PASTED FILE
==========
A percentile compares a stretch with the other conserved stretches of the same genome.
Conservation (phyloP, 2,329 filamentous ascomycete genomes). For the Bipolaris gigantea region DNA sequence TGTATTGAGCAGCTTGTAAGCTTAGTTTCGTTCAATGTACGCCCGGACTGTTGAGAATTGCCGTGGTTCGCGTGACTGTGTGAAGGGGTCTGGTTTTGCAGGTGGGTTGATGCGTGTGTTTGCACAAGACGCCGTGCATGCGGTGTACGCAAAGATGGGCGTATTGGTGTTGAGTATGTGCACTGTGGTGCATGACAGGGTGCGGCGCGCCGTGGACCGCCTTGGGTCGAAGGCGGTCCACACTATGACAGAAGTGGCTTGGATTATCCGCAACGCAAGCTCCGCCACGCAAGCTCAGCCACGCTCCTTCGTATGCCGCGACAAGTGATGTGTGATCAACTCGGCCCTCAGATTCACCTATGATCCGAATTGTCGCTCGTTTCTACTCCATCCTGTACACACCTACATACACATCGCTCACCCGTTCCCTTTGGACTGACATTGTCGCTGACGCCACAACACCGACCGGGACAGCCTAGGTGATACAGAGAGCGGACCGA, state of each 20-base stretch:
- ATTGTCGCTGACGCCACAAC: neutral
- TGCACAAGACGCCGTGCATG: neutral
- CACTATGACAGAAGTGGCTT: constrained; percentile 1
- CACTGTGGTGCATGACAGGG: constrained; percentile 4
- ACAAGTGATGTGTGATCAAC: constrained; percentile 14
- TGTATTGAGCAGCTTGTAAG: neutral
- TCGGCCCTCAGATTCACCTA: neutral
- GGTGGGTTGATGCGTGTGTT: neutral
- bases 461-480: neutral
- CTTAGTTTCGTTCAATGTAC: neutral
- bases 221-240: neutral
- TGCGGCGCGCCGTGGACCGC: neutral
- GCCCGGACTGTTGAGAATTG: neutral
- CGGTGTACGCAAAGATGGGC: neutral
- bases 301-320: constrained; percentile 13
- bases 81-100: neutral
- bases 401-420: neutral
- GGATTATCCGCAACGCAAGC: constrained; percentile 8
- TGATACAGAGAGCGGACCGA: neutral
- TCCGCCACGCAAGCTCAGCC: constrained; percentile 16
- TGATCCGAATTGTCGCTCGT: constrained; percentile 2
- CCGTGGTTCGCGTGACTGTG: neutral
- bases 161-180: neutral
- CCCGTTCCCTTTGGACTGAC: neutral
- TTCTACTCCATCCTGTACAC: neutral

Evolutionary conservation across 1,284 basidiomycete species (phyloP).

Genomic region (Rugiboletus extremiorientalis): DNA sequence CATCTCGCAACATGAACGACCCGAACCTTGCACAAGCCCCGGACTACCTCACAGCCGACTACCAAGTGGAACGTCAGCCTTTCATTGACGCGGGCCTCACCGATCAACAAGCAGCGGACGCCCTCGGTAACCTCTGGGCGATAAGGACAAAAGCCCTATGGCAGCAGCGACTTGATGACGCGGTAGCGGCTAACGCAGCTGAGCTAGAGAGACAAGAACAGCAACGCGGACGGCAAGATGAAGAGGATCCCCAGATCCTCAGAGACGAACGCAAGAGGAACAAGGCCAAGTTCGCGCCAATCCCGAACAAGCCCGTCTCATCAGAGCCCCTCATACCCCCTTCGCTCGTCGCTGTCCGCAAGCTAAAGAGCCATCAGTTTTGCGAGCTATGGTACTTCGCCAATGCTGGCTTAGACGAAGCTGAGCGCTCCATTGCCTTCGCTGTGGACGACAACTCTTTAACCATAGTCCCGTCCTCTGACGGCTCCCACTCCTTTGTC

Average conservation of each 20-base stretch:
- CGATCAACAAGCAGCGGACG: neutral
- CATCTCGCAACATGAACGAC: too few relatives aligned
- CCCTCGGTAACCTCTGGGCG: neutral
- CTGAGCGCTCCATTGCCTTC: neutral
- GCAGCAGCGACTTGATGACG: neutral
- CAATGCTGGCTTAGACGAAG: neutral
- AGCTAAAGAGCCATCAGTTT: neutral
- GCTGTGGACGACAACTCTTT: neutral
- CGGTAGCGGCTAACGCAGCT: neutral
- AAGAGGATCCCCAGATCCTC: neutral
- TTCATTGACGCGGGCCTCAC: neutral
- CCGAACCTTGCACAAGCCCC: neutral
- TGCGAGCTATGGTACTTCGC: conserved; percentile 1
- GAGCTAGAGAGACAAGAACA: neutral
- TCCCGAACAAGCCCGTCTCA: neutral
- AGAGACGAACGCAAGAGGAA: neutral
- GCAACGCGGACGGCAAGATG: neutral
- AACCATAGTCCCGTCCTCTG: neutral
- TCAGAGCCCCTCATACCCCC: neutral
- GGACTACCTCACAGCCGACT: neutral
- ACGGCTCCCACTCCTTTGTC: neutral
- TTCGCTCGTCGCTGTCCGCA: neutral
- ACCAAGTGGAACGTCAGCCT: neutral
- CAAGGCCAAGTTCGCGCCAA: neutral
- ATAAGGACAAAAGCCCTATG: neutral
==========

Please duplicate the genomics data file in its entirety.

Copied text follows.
A percentile compares a stretch with the other conserved stretches of the same genome.
Conservation (phyloP, 2,329 filamentous ascomycete genomes). For the Bipolaris gigantea region DNA sequence TGTATTGAGCAGCTTGTAAGCTTAGTTTCGTTCAATGTACGCCCGGACTGTTGAGAATTGCCGTGGTTCGCGTGACTGTGTGAAGGGGTCTGGTTTTGCAGGTGGGTTGATGCGTGTGTTTGCACAAGACGCCGTGCATGCGGTGTACGCAAAGATGGGCGTATTGGTGTTGAGTATGTGCACTGTGGTGCATGACAGGGTGCGGCGCGCCGTGGACCGCCTTGGGTCGAAGGCGGTCCACACTATGACAGAAGTGGCTTGGATTATCCGCAACGCAAGCTCCGCCACGCAAGCTCAGCCACGCTCCTTCGTATGCCGCGACAAGTGATGTGTGATCAACTCGGCCCTCAGATTCACCTATGATCCGAATTGTCGCTCGTTTCTACTCCATCCTGTACACACCTACATACACATCGCTCACCCGTTCCCTTTGGACTGACATTGTCGCTGACGCCACAACACCGACCGGGACAGCCTAGGTGATACAGAGAGCGGACCGA, state of each 20-base stretch:
- ATTGTCGCTGACGCCACAAC: neutral
- TGCACAAGACGCCGTGCATG: neutral
- CACTATGACAGAAGTGGCTT: constrained; percentile 1
- CACTGTGGTGCATGACAGGG: constrained; percentile 4
- ACAAGTGATGTGTGATCAAC: constrained; percentile 14
- TGTATTGAGCAGCTTGTAAG: neutral
- TCGGCCCTCAGATTCACCTA: neutral
- GGTGGGTTGATGCGTGTGTT: neutral
- bases 461-480: neutral
- CTTAGTTTCGTTCAATGTAC: neutral
- bases 221-240: neutral
- TGCGGCGCGCCGTGGACCGC: neutral
- GCCCGGACTGTTGAGAATTG: neutral
- CGGTGTACGCAAAGATGGGC: neutral
- bases 301-320: constrained; percentile 13
- bases 81-100: neutral
- bases 401-420: neutral
- GGATTATCCGCAACGCAAGC: constrained; percentile 8
- TGATACAGAGAGCGGACCGA: neutral
- TCCGCCACGCAAGCTCAGCC: constrained; percentile 16
- TGATCCGAATTGTCGCTCGT: constrained; percentile 2
- CCGTGGTTCGCGTGACTGTG: neutral
- bases 161-180: neutral
- CCCGTTCCCTTTGGACTGAC: neutral
- TTCTACTCCATCCTGTACAC: neutral

Evolutionary conservation across 1,284 basidiomycete species (phyloP).

Genomic region (Rugiboletus extremiorientalis): DNA sequence CATCTCGCAACATGAACGACCCGAACCTTGCACAAGCCCCGGACTACCTCACAGCCGACTACCAAGTGGAACGTCAGCCTTTCATTGACGCGGGCCTCACCGATCAACAAGCAGCGGACGCCCTCGGTAACCTCTGGGCGATAAGGACAAAAGCCCTATGGCAGCAGCGACTTGATGACGCGGTAGCGGCTAACGCAGCTGAGCTAGAGAGACAAGAACAGCAACGCGGACGGCAAGATGAAGAGGATCCCCAGATCCTCAGAGACGAACGCAAGAGGAACAAGGCCAAGTTCGCGCCAATCCCGAACAAGCCCGTCTCATCAGAGCCCCTCATACCCCCTTCGCTCGTCGCTGTCCGCAAGCTAAAGAGCCATCAGTTTTGCGAGCTATGGTACTTCGCCAATGCTGGCTTAGACGAAGCTGAGCGCTCCATTGCCTTCGCTGTGGACGACAACTCTTTAACCATAGTCCCGTCCTCTGACGGCTCCCACTCCTTTGTC

Average conservation of each 20-base stretch:
- CGATCAACAAGCAGCGGACG: neutral
- CATCTCGCAACATGAACGAC: too few relatives aligned
- CCCTCGGTAACCTCTGGGCG: neutral
- CTGAGCGCTCCATTGCCTTC: neutral
- GCAGCAGCGACTTGATGACG: neutral
- CAATGCTGGCTTAGACGAAG: neutral
- AGCTAAAGAGCCATCAGTTT: neutral
- GCTGTGGACGACAACTCTTT: neutral
- CGGTAGCGGCTAACGCAGCT: neutral
- AAGAGGATCCCCAGATCCTC: neutral
- TTCATTGACGCGGGCCTCAC: neutral
- CCGAACCTTGCACAAGCCCC: neutral
- TGCGAGCTATGGTACTTCGC: conserved; percentile 1
- GAGCTAGAGAGACAAGAACA: neutral
- TCCCGAACAAGCCCGTCTCA: neutral
- AGAGACGAACGCAAGAGGAA: neutral
- GCAACGCGGACGGCAAGATG: neutral
- AACCATAGTCCCGTCCTCTG: neutral
- TCAGAGCCCCTCATACCCCC: neutral
- GGACTACCTCACAGCCGACT: neutral
- ACGGCTCCCACTCCTTTGTC: neutral
- TTCGCTCGTCGCTGTCCGCA: neutral
- ACCAAGTGGAACGTCAGCCT: neutral
- CAAGGCCAAGTTCGCGCCAA: neutral
- ATAAGGACAAAAGCCCTATG: neutral